Are Property Tax Lenders Financial Vampires?

Published by Research Editor on March 13th, 2015 - in Loans

Are property tax lenders (PTL) out to suck the last money from cash-strapped citizens? Are they trying to scam people and steal their houses? Or are they misunderstood?

Like vampires, werewolves, or other mythical creatures, property tax lenders are often accused of vile acts: stealing your property, attacking you with vicious fees, throttling you in the night by high interest rates, and using force. Let’s look at each of these to separate fact from fiction.

Stealing property?

Is a property tax lender secretly trying to get you to commit to a loan you can’t pay, so they can foreclose on (“steal”) your property and make money off it?

In fact, it is so unprofitable that the PTL is unlikely to foreclose at all. In 2013, out of 40,636 loans receivable by PTLs, only 103 properties were foreclosed on.

Attacking by fees and costs?

If PTLs were vampires, trying to suck all they could out of a dying victim, common sense would expect fees and costs to rise every year as PTLs tried to take more and more.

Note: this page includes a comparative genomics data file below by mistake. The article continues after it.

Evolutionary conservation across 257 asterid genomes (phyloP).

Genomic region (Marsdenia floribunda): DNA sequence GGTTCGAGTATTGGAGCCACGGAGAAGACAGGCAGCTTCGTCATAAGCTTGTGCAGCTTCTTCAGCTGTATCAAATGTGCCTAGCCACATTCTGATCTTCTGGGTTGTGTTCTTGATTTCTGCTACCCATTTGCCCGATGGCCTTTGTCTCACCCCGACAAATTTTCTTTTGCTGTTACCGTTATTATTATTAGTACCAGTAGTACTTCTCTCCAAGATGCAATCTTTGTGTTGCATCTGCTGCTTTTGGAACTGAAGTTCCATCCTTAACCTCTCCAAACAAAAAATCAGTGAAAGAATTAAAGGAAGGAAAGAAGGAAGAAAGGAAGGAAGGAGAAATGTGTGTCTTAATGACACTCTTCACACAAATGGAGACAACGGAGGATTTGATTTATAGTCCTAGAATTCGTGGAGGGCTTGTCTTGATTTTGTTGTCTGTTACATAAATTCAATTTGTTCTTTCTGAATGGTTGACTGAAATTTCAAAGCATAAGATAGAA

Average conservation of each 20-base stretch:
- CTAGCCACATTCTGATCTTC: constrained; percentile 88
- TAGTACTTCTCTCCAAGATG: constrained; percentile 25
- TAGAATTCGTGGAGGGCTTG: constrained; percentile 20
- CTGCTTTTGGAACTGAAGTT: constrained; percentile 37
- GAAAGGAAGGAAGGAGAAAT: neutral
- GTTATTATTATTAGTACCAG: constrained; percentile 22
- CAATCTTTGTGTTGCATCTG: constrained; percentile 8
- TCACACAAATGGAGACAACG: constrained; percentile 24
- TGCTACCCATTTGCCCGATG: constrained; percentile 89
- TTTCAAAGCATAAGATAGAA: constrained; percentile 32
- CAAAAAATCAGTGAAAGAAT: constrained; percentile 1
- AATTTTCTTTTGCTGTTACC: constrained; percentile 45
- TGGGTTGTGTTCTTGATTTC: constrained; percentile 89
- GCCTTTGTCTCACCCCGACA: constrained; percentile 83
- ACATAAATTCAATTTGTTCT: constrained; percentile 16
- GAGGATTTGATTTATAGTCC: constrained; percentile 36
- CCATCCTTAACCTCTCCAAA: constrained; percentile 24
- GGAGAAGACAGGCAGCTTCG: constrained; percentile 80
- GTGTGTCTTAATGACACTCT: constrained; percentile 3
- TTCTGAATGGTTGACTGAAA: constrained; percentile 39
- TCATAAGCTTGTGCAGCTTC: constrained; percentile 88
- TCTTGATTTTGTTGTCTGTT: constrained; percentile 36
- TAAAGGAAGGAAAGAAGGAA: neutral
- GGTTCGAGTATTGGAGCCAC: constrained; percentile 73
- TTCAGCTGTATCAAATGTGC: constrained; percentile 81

However, the reality is far different: closing costs dropped 44% from 2008 to 2014. And because of recent legislation, 12% of fees are no longer available for PTLs to charge. It is cheaper today to get a property tax loan than it was a few years ago.

Throttling with interest rates?

Well, that may be all well and good, but surely they’ve hiked up the interest rate to compensate for lower fees and closing costs, right? That’s what a vampire would do.

Put away your garlic and wooden stakes: interest rates have gone down. Recent data shows residential and commercial interest rates at 14.28%, compared to 15.46% in 2008.

That’s not all. The maximum allowed interest rate is 18%. If a PTL were sucking its victims dry, it would be charging the most it possibly could. But it’s not.

Using force?

While a vampire may try to break into your house, nobody forces a PTL on consumers. People choose property tax lenders among their many options for paying property tax loans.

In a report for the Texas Public Policy Foundation, Kathleen Hunker suggests that property tax lenders exist because they fill a need in the marketplace, a need that the government cannot fulfill with its payment options.

Misunderstood?

Low foreclosure rates; lowering fees, costs, and interest rates; and voluntary loans suggest that property tax lenders are not blood-sucking vampires, but instead are legitimate businesses seeking to work in ways that are mutually beneficial.

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